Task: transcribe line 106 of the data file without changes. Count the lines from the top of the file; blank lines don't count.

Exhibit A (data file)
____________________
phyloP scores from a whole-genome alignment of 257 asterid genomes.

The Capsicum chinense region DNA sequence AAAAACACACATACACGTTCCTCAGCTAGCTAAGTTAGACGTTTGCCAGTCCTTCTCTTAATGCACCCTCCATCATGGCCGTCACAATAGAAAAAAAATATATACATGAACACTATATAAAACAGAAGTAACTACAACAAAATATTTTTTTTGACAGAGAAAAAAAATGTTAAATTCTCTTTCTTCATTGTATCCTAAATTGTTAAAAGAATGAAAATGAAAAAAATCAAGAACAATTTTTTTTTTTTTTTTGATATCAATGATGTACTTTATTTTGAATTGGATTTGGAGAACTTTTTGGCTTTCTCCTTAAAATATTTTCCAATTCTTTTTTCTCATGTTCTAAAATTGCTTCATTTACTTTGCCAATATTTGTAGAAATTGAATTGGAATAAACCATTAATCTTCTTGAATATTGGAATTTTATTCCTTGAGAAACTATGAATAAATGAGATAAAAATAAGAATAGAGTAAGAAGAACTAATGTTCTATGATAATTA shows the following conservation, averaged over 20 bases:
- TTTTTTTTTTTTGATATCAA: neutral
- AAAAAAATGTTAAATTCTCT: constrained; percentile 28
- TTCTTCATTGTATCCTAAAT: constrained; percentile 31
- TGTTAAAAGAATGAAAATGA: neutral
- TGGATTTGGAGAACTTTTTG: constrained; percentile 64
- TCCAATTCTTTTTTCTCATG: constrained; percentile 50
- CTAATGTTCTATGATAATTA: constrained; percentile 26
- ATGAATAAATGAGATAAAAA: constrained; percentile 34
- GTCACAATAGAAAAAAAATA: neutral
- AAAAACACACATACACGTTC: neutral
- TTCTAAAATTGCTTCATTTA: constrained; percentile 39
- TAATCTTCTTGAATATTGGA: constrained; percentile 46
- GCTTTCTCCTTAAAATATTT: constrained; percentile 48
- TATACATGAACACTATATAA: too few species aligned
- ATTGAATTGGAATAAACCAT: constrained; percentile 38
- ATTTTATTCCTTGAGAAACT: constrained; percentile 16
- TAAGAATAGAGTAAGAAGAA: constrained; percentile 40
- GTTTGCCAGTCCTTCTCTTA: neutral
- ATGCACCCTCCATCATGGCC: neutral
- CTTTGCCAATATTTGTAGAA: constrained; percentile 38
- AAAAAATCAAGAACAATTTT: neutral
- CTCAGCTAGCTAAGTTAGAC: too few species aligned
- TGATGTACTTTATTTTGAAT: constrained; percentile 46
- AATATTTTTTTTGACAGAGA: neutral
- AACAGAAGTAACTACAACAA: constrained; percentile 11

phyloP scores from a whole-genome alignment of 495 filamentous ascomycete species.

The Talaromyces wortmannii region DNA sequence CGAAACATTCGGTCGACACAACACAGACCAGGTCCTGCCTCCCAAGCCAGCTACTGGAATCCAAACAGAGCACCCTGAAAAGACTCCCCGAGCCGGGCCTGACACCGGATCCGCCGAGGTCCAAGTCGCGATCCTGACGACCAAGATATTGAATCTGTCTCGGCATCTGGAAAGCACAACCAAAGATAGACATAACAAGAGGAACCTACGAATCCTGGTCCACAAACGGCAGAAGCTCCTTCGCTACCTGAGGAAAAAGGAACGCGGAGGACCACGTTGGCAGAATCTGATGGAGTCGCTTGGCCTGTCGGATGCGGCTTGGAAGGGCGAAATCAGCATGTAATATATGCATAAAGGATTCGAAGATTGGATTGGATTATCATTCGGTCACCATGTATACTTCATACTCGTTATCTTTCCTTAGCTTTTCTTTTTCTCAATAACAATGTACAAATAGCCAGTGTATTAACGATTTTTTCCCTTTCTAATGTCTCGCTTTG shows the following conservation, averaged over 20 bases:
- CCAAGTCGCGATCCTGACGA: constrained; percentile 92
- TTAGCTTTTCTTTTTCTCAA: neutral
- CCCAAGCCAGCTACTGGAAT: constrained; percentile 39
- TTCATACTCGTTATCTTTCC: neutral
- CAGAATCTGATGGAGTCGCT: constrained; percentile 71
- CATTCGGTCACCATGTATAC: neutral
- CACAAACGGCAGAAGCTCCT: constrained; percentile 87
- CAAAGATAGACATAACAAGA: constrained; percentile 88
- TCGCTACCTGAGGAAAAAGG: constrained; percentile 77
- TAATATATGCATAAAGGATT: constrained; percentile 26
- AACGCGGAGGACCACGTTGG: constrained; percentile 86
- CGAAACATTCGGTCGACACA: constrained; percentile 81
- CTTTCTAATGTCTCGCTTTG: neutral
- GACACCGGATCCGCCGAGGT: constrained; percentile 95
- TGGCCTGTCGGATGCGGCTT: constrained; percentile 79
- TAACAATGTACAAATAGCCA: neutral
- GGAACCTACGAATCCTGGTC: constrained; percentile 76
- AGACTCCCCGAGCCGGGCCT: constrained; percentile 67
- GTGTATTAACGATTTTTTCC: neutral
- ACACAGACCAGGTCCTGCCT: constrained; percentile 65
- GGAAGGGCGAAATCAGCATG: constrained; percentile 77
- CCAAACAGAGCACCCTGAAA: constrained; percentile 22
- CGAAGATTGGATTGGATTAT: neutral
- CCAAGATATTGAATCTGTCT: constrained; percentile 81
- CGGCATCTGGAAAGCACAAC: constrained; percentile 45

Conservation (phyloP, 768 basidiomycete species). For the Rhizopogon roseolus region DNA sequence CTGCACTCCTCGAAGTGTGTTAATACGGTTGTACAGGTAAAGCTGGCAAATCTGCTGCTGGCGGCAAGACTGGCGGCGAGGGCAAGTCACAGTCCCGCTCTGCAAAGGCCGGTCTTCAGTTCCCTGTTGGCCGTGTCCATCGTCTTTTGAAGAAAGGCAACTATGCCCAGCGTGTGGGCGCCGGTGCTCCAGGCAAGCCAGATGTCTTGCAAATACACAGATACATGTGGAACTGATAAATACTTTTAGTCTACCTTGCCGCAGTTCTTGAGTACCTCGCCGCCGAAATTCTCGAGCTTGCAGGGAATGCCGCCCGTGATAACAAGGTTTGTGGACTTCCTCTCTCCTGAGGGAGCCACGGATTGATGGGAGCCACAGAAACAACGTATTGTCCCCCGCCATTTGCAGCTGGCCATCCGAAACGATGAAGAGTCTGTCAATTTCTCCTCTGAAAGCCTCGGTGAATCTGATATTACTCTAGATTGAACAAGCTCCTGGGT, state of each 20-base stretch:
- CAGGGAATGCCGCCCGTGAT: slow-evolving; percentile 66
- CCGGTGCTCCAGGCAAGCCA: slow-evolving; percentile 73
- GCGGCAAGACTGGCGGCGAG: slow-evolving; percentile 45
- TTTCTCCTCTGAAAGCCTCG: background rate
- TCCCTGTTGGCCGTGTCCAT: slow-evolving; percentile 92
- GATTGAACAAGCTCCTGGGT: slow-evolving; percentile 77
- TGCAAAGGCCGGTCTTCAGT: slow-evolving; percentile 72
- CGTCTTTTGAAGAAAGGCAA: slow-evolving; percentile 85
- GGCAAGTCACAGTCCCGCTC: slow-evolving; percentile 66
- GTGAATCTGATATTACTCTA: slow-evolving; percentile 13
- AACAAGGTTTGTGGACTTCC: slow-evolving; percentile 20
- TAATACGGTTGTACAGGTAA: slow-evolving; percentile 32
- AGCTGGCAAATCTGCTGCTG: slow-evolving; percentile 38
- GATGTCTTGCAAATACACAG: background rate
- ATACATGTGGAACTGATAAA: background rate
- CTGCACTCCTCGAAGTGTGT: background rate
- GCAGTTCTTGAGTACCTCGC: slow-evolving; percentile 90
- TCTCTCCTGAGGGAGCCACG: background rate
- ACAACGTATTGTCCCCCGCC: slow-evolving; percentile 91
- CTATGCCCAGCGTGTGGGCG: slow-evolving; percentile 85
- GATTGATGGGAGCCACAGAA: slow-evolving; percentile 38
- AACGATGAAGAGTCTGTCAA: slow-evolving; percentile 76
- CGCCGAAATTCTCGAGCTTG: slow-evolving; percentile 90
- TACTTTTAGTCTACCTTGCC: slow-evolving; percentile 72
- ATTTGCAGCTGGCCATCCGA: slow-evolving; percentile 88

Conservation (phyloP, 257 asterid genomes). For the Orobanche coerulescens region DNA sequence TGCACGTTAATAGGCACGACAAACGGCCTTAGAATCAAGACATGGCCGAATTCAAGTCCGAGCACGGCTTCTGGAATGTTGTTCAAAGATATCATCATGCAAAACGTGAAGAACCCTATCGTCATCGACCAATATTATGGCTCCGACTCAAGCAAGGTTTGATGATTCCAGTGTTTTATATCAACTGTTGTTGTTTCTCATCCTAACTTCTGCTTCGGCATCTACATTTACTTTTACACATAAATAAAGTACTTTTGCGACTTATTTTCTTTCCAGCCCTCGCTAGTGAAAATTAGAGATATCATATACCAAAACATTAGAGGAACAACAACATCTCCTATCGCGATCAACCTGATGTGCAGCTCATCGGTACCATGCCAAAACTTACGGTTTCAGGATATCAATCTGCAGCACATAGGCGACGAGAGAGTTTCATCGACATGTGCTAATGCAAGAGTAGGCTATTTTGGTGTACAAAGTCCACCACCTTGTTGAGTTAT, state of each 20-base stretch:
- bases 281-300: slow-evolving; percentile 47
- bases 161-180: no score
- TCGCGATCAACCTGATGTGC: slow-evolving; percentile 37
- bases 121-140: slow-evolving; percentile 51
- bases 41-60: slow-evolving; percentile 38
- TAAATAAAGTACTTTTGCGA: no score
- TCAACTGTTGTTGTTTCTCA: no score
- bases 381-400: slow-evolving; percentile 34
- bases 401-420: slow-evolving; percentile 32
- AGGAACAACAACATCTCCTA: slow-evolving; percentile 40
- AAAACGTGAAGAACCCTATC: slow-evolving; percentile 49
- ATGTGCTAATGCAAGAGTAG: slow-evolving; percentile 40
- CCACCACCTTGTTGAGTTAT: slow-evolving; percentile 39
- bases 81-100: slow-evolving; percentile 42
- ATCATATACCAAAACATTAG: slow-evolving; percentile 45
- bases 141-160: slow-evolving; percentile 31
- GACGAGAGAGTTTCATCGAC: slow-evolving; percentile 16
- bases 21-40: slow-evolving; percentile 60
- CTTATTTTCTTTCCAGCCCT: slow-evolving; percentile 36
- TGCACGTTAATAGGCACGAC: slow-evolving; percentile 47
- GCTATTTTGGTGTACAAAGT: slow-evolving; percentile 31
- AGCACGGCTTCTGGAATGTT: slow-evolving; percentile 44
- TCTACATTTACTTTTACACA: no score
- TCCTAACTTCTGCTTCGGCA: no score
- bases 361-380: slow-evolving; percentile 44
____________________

- bases 361-380: slow-evolving; percentile 44